I was a clever child.
I think I was less gifted and more a precocious shit, which meant that I sassed adults more than I sassed other children, and was deemed as gifted because I was entertaining and moderately clever. I am not sure how much of my “gifted” status came from testing well, and how much came from playing the game.
I am not sure that my “gifted” status came from actually being smarter than the average child. I was terrible at math, refused to learn my times table and performed poorly when I was bored. Perhaps I was labelled as “gifted” because I needed effort being entertained. Maybe, gifted is a term teachers use to identify children who are disruptive, sad, troubled or have a need to be watched without the poor schooling results to account for it.
I don’t know how or why I was gifted, but in school I was bored until I was separated. A part of that boredom, I think, was having no tangible results from my work. In junior school, the same girl received all of the awards every year. I later learned this trend continued through to high school. I was placed into a private school with a gifted program when I was eight, and someone else got to live in her shadow. Facebook tells me she’s now a nurse. I hope she recovered from school.
I think the problematic thing about gifted streams and classes is that aside from customising learning plans to accommodate their stretching minds is that with the exception of the students with a passion, the students with obsession, this practise is largely pointless, because they remain without goals. For “normal” students, the goal is to learn the content of the curriculum and demonstrate social growth and integration to the point where they are suitable for secondary education. For gifted students, we often remove the need for socialisation, mark them as different, and fail to give them tangible goals.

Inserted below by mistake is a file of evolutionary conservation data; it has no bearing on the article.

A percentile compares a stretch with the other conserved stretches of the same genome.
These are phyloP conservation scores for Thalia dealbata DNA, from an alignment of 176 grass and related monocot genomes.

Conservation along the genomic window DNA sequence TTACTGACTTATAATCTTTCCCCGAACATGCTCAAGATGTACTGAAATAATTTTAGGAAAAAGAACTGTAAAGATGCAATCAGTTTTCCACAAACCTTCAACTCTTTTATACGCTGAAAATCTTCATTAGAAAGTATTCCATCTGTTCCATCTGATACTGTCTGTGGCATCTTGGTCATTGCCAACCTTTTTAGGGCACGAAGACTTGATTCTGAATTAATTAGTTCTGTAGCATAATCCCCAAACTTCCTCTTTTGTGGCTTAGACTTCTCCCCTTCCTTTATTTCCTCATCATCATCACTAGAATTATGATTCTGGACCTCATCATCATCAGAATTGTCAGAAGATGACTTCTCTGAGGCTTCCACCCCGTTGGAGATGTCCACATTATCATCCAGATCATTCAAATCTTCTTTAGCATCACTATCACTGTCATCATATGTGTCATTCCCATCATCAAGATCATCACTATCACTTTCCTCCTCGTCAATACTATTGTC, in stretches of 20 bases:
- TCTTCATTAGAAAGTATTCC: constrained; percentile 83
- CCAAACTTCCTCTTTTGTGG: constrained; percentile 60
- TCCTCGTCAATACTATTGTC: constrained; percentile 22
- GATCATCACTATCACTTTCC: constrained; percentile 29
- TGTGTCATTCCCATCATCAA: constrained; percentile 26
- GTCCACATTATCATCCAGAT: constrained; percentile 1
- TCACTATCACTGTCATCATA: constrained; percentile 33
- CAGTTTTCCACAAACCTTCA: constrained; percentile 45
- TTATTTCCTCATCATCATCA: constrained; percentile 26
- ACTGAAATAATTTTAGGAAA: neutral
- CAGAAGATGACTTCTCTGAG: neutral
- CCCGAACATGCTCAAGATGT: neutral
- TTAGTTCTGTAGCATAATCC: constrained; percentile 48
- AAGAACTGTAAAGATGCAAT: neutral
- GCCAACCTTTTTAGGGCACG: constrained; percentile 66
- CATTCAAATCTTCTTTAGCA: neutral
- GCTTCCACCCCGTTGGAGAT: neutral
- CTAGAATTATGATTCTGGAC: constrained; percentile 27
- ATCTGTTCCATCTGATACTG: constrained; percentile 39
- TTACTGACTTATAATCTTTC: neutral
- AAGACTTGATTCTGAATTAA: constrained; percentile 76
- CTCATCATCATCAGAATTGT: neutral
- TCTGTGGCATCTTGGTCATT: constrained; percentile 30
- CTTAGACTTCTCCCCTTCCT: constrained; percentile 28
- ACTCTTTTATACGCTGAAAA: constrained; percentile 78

A lack of a tangible goal meant a lack of tangible feedback or reward. What does it mean to do something well if “it” hasn’t been defined and neither is the purpose of completing “it”? In grades five and six this meant that I was bullied, I was a bully to others, and while some of the work was challenging, the question “what exactly do you want from me?” lingered. I do not believe that children thrive in a situation where their place and purpose are not clearly defined. The students we had been separated from seemed to have a point – to do the work and make friends. Some others had goals, the schools they wanted to go to, the subject they especially love, the area that fascinates them.
I took up music to fill this gap. I loved music, and I still do. I am a formerly “gifted child”. Maybe I always tended toward anxiety and depression, but I found the absence of a “point” and the lack of expectation troublesome.
To be a clever child is like being a good child. It is a meaningless statement with goal posts that always change. This is not a good thing to call a child. What is clever? What is it that I’ve done or said that make me clever? Am I not clever when I am not demonstrating my cleverness?
These things don’t teach initiative, kindness, tenacity, determination. The need to be clever, like the need to be good invokes anxiety. I associated cleverness with being outgoing and entertaining. I went to a high school for the performing arts to temper that. When my true introverted self was forming, this created a schism between what it meant to be clever and what it meant to be me. I was not clever. Like many gifted children, we look back on the people we were. Words like “potential” are thrown around. We wonder what the hell happened.
I was a gifted child.